From his adopted hometown of Sheffield, VK Drums' Alan van Kleef hand builds drums, constructing from scratch just about every component required. Currently the only parts he buys in are heads and snare wires... and he has plans to manufacture wires.
Here we have a 14"x61⁄2" Aluminium shell snare. Formed from a 2mm single sheet of high grade 1050 aluminium, it is laser-cut, rolled and then TIG welded; the weld is polished out so finely that the only evidence of it is just visible on the inside of the shell.
Along with all VK metal-shelled drums, the bearing edges are cut directly into the edge of the shell (as opposed to being folded over) and are rounded with a 1mm radius. The completed shell sports an elegantly simple brushed finish which is sealed with a coat of protective clear lacquer.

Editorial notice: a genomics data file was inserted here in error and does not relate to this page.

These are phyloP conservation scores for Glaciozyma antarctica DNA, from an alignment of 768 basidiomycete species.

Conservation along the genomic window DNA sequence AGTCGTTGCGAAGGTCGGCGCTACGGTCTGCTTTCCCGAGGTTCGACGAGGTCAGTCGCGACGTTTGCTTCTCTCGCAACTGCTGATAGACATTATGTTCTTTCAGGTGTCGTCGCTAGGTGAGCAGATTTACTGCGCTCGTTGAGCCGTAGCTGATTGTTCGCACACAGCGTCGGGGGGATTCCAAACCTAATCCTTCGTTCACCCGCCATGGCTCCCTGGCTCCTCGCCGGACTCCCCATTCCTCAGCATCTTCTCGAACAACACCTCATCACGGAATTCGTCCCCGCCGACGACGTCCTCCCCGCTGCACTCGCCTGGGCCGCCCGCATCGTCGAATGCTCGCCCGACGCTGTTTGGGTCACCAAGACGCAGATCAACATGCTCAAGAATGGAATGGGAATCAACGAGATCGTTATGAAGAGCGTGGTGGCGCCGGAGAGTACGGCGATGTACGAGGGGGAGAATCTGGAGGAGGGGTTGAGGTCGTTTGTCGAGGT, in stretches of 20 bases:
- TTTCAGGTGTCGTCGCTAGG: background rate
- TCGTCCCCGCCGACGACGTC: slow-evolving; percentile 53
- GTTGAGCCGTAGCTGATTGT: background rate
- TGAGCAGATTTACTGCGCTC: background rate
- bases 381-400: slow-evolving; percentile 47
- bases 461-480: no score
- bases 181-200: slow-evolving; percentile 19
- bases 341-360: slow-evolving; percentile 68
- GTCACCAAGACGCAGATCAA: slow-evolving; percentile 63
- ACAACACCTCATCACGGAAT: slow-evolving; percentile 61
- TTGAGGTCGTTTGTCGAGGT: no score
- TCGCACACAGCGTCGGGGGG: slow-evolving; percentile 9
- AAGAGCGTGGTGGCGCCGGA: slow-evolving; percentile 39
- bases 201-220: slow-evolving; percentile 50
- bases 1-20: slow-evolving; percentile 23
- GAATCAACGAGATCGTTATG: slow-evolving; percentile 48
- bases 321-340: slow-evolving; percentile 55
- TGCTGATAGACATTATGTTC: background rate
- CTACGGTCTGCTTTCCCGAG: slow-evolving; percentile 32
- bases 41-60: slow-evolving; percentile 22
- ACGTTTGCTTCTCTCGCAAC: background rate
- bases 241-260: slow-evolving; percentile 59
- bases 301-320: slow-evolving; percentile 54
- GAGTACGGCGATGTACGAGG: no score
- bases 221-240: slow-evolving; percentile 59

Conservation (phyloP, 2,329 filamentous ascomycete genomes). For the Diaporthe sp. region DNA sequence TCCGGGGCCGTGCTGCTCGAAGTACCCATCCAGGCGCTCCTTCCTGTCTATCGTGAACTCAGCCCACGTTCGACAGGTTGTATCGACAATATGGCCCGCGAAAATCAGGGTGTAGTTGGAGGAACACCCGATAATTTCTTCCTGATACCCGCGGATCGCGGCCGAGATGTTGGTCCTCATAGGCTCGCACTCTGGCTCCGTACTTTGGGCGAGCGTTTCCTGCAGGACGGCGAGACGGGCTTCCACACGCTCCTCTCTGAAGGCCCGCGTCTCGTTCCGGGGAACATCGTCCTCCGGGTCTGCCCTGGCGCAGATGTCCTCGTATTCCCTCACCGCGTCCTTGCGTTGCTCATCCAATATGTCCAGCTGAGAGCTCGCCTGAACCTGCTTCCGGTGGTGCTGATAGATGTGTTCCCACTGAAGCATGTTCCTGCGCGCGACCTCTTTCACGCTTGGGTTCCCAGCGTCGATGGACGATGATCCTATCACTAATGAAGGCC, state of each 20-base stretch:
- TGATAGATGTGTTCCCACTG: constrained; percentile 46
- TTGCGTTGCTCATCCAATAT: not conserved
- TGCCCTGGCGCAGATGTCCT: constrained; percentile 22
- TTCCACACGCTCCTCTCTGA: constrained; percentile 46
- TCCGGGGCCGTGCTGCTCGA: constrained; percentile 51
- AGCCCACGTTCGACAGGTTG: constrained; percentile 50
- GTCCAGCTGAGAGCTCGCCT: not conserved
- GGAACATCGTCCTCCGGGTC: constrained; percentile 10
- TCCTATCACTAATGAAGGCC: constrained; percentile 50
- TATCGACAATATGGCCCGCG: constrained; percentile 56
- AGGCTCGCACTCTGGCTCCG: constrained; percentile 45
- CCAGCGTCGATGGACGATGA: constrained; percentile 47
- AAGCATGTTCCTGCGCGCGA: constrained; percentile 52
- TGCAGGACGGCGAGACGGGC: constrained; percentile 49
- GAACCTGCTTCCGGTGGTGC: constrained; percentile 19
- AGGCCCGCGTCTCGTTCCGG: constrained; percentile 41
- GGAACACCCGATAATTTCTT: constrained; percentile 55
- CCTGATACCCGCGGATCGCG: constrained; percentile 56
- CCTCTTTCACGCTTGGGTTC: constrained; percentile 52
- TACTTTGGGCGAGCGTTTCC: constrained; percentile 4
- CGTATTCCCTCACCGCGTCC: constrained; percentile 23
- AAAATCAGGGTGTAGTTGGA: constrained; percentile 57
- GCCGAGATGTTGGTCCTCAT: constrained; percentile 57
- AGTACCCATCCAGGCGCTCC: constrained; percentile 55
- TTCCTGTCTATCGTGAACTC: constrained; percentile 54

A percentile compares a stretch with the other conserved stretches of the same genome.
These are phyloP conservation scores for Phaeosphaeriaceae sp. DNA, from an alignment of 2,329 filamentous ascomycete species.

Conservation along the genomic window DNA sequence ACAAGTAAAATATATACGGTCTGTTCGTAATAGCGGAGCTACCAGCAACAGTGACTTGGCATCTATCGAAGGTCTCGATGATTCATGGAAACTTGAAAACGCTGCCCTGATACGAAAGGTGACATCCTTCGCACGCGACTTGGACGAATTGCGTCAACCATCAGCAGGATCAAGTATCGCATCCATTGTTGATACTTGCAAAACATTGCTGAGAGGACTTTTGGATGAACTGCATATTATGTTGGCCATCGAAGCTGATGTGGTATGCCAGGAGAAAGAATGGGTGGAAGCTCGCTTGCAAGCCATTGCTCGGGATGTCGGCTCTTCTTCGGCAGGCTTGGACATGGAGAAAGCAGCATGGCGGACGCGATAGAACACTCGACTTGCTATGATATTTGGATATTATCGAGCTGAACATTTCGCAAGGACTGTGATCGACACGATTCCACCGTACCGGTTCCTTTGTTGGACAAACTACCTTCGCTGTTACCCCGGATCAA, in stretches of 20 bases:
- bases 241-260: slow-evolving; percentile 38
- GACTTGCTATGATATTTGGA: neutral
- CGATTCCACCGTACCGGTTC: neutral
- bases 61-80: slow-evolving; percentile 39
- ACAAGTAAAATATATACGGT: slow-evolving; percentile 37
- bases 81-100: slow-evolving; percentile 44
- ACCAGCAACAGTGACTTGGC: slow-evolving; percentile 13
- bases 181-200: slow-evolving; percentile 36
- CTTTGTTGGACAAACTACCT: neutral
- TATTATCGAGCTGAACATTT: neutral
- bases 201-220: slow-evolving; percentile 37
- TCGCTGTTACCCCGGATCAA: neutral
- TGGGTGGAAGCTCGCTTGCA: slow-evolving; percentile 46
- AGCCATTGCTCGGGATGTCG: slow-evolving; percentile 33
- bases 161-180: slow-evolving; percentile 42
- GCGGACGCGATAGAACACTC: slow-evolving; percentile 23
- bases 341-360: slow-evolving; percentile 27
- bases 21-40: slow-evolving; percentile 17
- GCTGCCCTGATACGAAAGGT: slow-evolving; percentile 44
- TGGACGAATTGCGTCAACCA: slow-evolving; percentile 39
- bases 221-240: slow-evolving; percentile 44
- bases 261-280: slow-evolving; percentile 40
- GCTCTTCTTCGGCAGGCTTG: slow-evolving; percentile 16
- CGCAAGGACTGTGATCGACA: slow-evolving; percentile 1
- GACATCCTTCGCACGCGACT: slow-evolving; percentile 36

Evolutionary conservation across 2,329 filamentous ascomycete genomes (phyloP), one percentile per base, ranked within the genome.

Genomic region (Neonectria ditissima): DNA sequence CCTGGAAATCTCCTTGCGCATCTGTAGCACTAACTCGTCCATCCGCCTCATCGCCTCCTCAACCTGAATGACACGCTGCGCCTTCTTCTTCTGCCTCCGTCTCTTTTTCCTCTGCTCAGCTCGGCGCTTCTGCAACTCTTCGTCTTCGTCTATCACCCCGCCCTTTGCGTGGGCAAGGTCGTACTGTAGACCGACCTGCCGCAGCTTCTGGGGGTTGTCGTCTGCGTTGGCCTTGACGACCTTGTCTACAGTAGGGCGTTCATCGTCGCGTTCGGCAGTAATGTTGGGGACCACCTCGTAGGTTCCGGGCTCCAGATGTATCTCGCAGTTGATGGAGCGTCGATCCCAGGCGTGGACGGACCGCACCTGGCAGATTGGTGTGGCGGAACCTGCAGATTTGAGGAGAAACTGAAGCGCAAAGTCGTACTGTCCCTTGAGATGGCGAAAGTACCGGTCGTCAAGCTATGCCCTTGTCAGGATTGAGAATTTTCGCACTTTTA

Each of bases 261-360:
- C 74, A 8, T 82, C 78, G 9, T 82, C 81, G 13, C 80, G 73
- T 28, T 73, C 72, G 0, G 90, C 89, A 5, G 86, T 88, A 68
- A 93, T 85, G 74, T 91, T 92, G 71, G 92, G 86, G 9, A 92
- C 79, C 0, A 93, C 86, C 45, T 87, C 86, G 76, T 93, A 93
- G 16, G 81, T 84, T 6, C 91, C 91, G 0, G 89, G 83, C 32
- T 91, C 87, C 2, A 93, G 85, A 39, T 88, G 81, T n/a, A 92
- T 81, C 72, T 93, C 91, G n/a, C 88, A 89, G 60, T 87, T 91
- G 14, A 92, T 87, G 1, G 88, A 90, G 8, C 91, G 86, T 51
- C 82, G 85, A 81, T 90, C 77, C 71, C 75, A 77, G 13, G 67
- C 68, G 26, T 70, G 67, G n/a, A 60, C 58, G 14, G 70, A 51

Twenty solid stainless steel turret lugs - individually made by hand - are fitted to the shell, each one so perfectly finished that you can't help but admire the level of skill.
Equally impressive is the stainless steel VK007 throw-off which is again designed and built in entirety by Alan. Tucked away within the snare release is a VKey drum key (silent, ratcheted and a near perfect marriage of form and function); 4mm-thick single-flanged 'stickchopper' hoops top and tail the drum, adding a retro touch which suits the look of the aluminium.
Putting stick to head, the drum responds with a full, throaty crack; fairly dry but not lacking in volume or depth. Hit dead-centre it produces a backbeat big enough to power a foundry.
Moving away from the middle, the note spreads and the decay lengthens. Here, at more relaxed tunings, the drum really comes alive, allowing fuzzy-edged buzz roll figures to be incorporated into stickings - perfect for New Orleans-style funk.
Rimshots are an absolute joy; those straight-edged hoops serve up old-school blasts of ripe, pealing energy. The hoops also make it possible to flick in semi-rimshots, not quite the real thing, more snappy metallic accents that don't sound like miss-hits.
Higher tunings find some of the drum's natural power reined in - it just doesn't sound quite as comfortable pitched up - but back in its optimal zone it manages to be both commanding and expressive.